All aboard

Nicolas Philibert on the art of documentary, psychiatry and On The Adamant

by Paul Risker

On The Adamant
On The Adamant

Celebrated French documentarian Nicolas Philibert’s On The Adamant ventures inside a place like no other - a home to the transformative power of art. Anchored on the Seine River in Paris, a boat called the Adamant runs daily programs that utilise therapy, education and the arts to reimagine a more humanistic approach to mental health and wellbeing.

In conversation with Eye For Film, Philibert reflected on his career and discussed how the times are positively changing for documentaries.

Paul Risker: A celebrated documentarian, what initially led you to choose documentary filmmaking as a means of expression?

Nicolas Philibert
Nicolas Philibert Photo: Michel Crotto

Nicolas Philibert: I don't know, because at the beginning of my career I was an assistant director on fiction films. The first film I wanted to make curiously and paradoxically was a documentary. I had seen very few documentaries at that time, and so I can't explain why. Perhaps it was that it seemed easier to do that as a first project.

PR: How do you reflect on those early years and the experience of finding your voice?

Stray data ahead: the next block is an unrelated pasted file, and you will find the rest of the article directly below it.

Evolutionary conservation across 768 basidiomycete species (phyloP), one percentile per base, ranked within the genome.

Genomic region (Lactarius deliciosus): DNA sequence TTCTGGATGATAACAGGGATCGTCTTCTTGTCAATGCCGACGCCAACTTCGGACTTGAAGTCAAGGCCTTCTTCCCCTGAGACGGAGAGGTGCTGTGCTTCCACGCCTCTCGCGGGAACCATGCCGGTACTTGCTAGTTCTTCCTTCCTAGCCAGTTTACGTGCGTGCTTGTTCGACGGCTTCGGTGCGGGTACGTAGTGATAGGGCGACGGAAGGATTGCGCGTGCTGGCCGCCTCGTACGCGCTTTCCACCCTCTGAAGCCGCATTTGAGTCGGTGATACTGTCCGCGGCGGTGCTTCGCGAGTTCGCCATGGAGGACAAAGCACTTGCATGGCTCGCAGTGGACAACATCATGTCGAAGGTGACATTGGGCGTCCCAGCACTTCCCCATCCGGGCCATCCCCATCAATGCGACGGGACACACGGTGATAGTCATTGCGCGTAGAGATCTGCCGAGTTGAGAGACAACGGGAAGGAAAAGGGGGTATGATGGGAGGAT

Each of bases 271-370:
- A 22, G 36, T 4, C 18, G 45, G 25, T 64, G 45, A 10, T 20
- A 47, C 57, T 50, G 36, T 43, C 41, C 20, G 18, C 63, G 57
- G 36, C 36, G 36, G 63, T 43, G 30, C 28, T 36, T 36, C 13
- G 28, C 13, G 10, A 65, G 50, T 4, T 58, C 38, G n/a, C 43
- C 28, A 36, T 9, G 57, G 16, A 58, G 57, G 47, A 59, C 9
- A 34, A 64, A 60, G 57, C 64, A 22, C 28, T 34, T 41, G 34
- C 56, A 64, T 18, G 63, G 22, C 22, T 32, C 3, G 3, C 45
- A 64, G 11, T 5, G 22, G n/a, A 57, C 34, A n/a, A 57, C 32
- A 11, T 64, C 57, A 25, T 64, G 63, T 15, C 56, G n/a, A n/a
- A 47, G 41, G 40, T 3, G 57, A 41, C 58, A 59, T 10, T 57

NP: It took me several films to find my voice. I want to say that I'm not sure that I've found my voice or my path yet. It's not that I'm starting over from zero because I have a long history in filmmaking now, but with each film one has to face oneself. One has to face doubts, questions and fears. I think these are excellent because they serve as fuel to move forward.

To be a little more concrete, I'll mention that my first film [La Voix De Son Maître] was one I co-directed with someone else [Gérard Mordillat], as if we needed to be two, to give each other the courage to make this film. Then, the next few films were television commissions, so one can't say that these were entirely personal films. The first totally personal film was one that I shot in 1989, which is behind the scenes at the Louvre Museum.

PR: How do you view the way documentary has changed, as an art form and in the way audiences engage with it?

NP: I have the impression that documentaries, or in any case some documentaries, are starting to be considered as if they were a form of cinema in their own right. For a long time, documentary was a genre that appeared to be minor, entirely connected to information and journalism, and considered a reportage. I think that's changing today. Audiences here in France and I hope elsewhere are starting to see and understand that the documentary is a vast territory, and, like fiction, there are different approaches and styles.

[…] What I mean is that a good documentary is not simply connected to the importance of its subject. There's no proportional relationship between the righteousness of a cause that a film is championing and its quality. For example, one can see a very good documentary that is about a minor subject and one can see a very bad documentary that is championing a cause that, in one's eyes, is absolutely righteous. There's no correlation.

On The Adamant
On The Adamant

PR: What was the seed of the idea from which On The Adamant grew?